Monday: Law agencies consider lapel cams
BY ZACK STOYCOFF World Staff Writer
Sunday, August 19, 2012
A Rogers County sheriff’s deputy happened to be wearing the agency’s only lapel camera when he and other officers responded to a call for help from a stranded woman whose story of their encounter went viral online and prompted death threats against deputies.
As a note circulated on Facebook alleging that deputies mistreated her and as hundreds of the website’s users responded with comments reproaching the agency, the Sheriff’s Office released the video.
It shows Tera Mattingly, 26, arguing and shouting expletives at the deputies after she, her 5-year-old daughter and a 15-year-old girl were locked into an Oologah Lake park at dusk July 21.
In posts on the Sheriff’s Office’s Facebook page, hundreds of users said they supported deputies after seeing the video. Others apologized for jumping to conclusions.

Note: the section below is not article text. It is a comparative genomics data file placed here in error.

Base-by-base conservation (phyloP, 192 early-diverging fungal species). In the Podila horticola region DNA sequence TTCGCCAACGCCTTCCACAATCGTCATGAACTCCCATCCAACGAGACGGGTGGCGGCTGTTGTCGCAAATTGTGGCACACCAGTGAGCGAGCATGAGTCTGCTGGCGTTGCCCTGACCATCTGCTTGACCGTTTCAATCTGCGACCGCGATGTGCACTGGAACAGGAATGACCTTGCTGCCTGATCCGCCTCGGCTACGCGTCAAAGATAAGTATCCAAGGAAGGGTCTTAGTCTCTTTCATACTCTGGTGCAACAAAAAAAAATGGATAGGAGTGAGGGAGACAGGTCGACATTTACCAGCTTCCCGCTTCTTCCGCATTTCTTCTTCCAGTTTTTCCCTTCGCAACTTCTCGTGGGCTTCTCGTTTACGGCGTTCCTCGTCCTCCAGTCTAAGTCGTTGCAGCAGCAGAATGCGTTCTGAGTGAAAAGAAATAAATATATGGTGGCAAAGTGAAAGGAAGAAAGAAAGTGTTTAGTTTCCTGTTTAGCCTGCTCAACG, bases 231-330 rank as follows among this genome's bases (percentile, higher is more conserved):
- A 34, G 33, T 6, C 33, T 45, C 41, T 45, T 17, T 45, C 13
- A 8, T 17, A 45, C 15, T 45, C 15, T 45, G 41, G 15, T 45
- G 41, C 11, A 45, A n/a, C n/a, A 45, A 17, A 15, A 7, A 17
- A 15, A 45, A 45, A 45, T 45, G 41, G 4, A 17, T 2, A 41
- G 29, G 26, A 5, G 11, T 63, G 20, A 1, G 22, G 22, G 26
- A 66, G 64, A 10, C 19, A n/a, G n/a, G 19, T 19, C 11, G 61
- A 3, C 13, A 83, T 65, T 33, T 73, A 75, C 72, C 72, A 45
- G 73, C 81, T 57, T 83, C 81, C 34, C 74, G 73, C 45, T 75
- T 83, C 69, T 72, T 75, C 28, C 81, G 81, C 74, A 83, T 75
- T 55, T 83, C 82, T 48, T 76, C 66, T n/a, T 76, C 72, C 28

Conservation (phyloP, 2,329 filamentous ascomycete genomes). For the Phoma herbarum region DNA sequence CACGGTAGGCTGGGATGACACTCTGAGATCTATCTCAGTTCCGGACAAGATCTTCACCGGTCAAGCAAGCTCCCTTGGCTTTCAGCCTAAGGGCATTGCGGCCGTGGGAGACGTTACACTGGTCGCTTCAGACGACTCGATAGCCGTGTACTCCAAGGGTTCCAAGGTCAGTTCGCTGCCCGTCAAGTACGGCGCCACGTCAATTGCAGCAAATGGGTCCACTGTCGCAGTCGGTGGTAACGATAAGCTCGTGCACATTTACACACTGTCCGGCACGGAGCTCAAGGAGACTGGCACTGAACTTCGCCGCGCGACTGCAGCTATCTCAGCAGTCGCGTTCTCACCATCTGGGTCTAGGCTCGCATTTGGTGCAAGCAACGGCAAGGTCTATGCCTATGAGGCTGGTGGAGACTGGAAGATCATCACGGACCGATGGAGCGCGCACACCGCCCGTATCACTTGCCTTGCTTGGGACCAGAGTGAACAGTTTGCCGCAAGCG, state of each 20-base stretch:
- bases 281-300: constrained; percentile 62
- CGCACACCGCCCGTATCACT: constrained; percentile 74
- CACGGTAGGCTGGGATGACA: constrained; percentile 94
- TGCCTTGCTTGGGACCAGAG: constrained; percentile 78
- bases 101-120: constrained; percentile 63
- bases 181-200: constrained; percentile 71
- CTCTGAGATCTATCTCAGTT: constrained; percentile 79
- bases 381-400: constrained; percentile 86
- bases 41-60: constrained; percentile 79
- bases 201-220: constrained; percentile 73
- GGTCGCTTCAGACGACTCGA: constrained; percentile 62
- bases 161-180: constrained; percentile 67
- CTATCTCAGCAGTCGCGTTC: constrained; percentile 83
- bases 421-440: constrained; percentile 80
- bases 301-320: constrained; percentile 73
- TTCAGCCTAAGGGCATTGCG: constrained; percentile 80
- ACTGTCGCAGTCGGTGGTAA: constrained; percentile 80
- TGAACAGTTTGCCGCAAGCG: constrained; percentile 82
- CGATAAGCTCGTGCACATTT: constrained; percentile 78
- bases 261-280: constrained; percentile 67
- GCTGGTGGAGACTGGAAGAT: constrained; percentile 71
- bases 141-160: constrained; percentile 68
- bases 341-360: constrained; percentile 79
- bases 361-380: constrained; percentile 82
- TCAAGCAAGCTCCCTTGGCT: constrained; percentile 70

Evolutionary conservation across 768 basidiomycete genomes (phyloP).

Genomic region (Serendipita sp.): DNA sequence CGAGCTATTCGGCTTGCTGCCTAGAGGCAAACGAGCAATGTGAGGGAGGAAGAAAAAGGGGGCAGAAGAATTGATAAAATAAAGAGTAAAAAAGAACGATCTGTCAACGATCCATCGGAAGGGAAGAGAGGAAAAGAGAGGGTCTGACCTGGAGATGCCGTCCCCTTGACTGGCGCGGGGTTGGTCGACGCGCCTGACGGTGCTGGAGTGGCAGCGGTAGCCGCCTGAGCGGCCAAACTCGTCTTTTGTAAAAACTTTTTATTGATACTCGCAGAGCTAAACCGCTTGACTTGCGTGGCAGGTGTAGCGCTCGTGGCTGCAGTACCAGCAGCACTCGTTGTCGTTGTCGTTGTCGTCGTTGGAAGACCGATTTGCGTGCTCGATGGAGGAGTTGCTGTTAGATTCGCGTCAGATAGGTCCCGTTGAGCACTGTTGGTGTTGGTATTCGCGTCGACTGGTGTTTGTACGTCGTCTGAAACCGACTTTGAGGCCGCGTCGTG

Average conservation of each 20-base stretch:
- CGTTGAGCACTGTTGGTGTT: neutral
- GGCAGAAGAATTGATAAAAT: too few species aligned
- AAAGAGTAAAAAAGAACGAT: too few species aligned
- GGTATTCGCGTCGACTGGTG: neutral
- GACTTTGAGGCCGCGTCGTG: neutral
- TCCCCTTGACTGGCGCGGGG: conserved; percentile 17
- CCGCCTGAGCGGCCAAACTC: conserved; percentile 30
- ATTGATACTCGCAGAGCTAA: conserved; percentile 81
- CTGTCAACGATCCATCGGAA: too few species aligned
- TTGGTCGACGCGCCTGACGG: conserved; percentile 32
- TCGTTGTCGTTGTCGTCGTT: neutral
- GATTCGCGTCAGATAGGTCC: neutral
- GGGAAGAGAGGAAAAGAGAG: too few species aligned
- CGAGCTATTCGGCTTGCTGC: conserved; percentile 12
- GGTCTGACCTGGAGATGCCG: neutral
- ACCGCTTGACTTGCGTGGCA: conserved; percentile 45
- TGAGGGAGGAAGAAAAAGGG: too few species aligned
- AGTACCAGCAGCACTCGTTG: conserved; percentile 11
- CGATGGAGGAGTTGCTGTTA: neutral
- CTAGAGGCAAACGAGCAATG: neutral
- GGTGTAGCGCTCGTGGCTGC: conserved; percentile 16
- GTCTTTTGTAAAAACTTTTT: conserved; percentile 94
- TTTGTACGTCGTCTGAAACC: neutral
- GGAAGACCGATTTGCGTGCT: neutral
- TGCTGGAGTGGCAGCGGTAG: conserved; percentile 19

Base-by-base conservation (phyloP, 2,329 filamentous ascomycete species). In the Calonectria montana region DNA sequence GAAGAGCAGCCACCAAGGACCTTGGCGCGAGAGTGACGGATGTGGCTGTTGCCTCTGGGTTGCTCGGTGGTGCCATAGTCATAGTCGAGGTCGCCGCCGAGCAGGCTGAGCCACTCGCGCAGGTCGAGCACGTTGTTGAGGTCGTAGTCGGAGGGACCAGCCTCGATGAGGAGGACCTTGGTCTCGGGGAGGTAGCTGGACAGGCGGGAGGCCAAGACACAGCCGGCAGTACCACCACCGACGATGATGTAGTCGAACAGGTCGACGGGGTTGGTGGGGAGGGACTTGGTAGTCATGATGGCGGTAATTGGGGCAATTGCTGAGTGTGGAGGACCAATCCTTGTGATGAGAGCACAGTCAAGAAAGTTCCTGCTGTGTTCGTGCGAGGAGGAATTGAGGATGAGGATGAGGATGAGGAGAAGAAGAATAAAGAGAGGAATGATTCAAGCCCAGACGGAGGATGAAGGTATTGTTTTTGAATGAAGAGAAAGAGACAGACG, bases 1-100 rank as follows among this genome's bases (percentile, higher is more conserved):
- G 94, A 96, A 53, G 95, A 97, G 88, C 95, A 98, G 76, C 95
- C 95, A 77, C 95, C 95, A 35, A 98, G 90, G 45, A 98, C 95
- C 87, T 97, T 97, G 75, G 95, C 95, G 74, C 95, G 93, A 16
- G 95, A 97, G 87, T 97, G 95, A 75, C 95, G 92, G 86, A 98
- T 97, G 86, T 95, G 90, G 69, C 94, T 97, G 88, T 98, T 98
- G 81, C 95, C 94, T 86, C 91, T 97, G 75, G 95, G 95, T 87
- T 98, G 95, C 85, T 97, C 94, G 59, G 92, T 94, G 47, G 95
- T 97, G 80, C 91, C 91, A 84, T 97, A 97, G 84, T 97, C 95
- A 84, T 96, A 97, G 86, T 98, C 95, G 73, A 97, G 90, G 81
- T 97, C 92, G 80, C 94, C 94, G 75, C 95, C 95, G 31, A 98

“It was just a blessing that we actually had (a camera) that cleared things up,” Sheriff’s Office spokesman Jerry Smittle said. The negative reaction “would have been horrible for our agency.”
The camera — still the agency’s only one — is on loan from a private company, but the incident has spurred interest in equipping all Rogers County officers with such cameras.
It would be the latest in an increasing number of law enforcement agencies to do so.
Read more in Monday's Tulsa World.